The new mode of climate governance

The guiding principle for global climate policy is shifting from mistrust to collaboration, says Anthony Patt. Interestingly, nations’ answer to the coronavirus can help to clarify how.

There is a great deal of confusion about the importance of global negotiations on climate change. Many people have the impression that what happens within their own country is unimportant, and that all the important policy-making is happening at the global level. In fact, the opposite is the case.

From Kyoto to Paris

The history of global climate policy goes back 30 years. Capping two years of negotiation, global leaders signed the United Nations Framework Convention on Climate Change in 1992, and then the first sub-agreement to that treaty in 1997, the Kyoto Protocol. Their guiding assumption for Kyoto was that reducing greenhouse gas emissions was expensive, and that no country would voluntarily bear the cost of doing so unless it knew that other countries were doing so as well, at roughly comparable levels.

Hence the negotiators structured Kyoto around a set of binding national emissions cuts, each country to about a 5% reduction over a ten-year period, and a system to punish countries that did not fulfil their commitments. Also on the assumption of high costs they set up a set of global carbon markets, to shift some emissions cuts to those countries where the costs were lower. Developing countries did not commit to emissions cuts, justified by their need to concentrate on raising living standards. Since their emissions at that time were small, this was not a deal breaker.

Once the initial set of emission cuts under Kyoto had taken place, ending in 2012, negotiators returned to agree on a second round of commitments. By then, developing country emissions had grown substantially, and it was also becoming clear that long-term emission cuts would have to be 100%. They reached an impasse, because developing countries were still not willing to subject to binding emissions cuts, and many wealthy countries - such as Japan, Australia, and the United States - were equally unwilling if the developing countries were not on board.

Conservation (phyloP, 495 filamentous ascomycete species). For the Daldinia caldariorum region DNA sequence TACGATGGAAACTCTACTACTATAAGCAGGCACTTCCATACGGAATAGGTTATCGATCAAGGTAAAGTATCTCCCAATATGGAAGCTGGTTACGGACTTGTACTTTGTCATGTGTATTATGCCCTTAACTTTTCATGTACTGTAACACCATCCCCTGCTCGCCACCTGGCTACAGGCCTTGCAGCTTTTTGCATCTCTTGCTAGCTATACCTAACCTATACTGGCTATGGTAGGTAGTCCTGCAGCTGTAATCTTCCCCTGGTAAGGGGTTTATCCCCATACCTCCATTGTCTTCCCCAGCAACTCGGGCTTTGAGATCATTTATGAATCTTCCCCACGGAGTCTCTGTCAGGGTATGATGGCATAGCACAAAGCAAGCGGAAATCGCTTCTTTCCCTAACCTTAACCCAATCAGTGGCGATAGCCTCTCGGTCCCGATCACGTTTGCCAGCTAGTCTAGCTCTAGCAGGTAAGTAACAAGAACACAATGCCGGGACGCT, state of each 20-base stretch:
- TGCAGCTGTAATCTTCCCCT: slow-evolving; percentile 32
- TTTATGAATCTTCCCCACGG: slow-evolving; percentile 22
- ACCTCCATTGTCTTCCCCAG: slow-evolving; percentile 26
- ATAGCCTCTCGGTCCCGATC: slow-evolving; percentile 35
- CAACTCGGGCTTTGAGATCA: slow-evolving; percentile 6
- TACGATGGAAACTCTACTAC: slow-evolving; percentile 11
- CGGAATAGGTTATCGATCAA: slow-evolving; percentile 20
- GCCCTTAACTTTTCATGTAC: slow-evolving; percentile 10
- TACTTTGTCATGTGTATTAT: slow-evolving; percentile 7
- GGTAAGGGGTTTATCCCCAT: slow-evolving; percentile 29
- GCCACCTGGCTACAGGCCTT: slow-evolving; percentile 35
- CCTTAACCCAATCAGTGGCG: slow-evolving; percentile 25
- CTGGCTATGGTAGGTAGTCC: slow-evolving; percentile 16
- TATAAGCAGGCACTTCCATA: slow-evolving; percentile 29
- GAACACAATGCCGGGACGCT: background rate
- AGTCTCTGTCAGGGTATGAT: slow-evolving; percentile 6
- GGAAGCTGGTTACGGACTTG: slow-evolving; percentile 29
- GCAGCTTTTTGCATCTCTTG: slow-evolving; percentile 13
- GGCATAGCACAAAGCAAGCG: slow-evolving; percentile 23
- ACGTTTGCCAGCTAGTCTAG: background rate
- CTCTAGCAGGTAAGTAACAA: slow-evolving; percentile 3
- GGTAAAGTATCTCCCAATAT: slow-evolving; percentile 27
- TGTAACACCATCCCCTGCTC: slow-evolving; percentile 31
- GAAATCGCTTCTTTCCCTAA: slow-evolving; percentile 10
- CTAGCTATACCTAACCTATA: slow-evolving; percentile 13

From regime to agreement

So the negotiators started over, and came up with a very different treaty in 2015: the Paris Agreement. In this, all countries agree to set national emission reduction targets, and to update these targets every five years, but what those targets are is completely up to them.

Moreover, if a country fails to meet its target, there will be no punishment forthcoming. All countries also commit to work together to share data about their emissions, about the policies that they have put in place to reduce those emissions, and about the level of climate investment taking place. Wealthy countries agree to provide financial and technical assistance to poorer ones, helping them to reduce their emissions.

In our work for the Intergovernmental Panel on Climate Change assessing the effectiveness of the international cooperation, colleagues and I have assembled hundreds of scientific papers evaluating the Paris Agreement. Many are highly critical. Where are the binding targets? Where is the disincentive for free-riding? Where is a global carbon market to facilitate emissions trading and a lowering of total costs? Others, however, argue that the Paris Agreement is in fact a step forward. I have come to belong to that group. To explain why, a look at the global response to the corona crisis can be helpful.

This year’s ETH-Klimarunde will focus on "Climate and other crises" and ask: What do we learn from these? The public event will take place online on 27 October from 17.00 - 19.00 hours.

Prof. Anthony Patt